“Moral License”, “Relative Behavior” … and the New York AG.

Beware of wolves that doth protesteth too much
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New York Attorney General Eric Schneiderman was a very public face of the #MeToo movement.

He lambasted Harvey Weinstein for his “despicable” abusive behavior against women..

He encouraged victims to come forward and vowed to prosecute any and all men who abuse women women … especially those leveraging the power of their high positions.

Apparently, “any and all” didn’t include one Eric Schneiderman.

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After his warp-speed resignation, the airwaves were filled with shocked supporters and pundits asking: “How could he?”

The answer is simple and predictable …  his behavior was rooted in 2 cognitive biases: “moral license” and “relative behavior”.

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Let’s take “moral license” first …

We see moral license in play everyday, everywhere.

It’s the climate change zealot who drives a gas guzzling SUV to whole foods … it’s the grossly overweight nurse coaxing us towards healthy behaviors … it’s the greedster who advocates for higher taxes while paying little into the kitty.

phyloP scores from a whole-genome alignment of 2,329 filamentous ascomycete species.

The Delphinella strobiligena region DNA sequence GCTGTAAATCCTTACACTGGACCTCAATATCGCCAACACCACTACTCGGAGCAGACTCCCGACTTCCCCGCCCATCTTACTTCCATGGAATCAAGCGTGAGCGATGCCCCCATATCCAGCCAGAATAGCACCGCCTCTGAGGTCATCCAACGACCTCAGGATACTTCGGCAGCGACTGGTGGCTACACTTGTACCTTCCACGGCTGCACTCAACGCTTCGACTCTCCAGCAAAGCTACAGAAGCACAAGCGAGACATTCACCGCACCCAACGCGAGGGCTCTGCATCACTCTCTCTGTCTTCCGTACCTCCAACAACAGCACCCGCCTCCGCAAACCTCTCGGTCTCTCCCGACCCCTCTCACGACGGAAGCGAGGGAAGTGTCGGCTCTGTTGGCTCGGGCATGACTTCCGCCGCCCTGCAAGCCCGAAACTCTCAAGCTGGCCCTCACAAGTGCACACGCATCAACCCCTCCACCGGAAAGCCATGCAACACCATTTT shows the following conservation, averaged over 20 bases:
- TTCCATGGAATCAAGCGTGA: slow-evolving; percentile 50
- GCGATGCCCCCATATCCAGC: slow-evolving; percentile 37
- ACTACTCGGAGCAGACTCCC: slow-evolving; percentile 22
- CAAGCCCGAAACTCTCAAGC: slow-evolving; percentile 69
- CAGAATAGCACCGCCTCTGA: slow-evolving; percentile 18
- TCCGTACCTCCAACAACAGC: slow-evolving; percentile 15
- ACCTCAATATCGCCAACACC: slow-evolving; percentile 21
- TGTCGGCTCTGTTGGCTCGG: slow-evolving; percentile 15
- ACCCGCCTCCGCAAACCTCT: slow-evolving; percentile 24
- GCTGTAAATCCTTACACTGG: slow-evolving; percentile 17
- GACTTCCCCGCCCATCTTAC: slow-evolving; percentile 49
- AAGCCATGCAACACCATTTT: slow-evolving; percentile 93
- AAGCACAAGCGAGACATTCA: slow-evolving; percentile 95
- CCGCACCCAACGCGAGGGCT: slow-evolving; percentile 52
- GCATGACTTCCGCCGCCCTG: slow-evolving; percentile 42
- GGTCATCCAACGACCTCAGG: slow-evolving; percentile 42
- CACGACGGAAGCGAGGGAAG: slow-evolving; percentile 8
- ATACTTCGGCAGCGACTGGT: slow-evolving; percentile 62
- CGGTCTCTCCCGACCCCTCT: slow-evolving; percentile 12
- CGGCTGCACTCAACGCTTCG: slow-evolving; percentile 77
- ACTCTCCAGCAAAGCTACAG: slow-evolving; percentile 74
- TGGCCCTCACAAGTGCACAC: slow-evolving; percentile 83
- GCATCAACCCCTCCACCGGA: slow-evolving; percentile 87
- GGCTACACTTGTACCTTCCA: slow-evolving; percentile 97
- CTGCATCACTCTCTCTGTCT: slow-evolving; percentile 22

Briefly stated, people have a  tendency to believe (often sub-consciously) that their heroic efforts to promote a common good gives them some leeway to behave in a manner that is “slightly” at odds with the behavior that they are publicly promoting.

The “slightly” part is tied to the notion of “relative behavior”.

Think: “all of the other kids are doing it” and “At least I’m not as bad a he is”.

Even bad behavior may be conscience-free if somebody is behaving even worse.

Put the concepts together – moral license and relative behavior – and Schneiderman’s behavior is not only explainable, it’s predictable.

His resignation remarks were telling … phrases like: “I contest these charges(note: “contest” not “deny”);  “I have always fought on behalf of abused women” (a paraphrase of “I have earned a moral license”); I have never committed sexual abuse ( yeah Eric, but what about physical abuse?).

His public crusading against abusive men was undeniably doing good.

So much good that he thought he had a moral license for some bad behavior.

As long as the bad behavior wasn’t too bad.  As long as it didn’t outweigh his otherwise good behavior.

Weinstein is alleged to have committed both physical and sexual abuse.

On a relative measure, Schneiderman didn’t consider himself to be behaving as bad as Weinstein.

That made his behavior ok.

Chalk it up to “moral license” and “relative behavior”.

And. to paraphrase the Shakespeare: “Beware if the man doth protesteth too much”.

He might just be bolstering his moral license,

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Follow on Twitter @KenHoma

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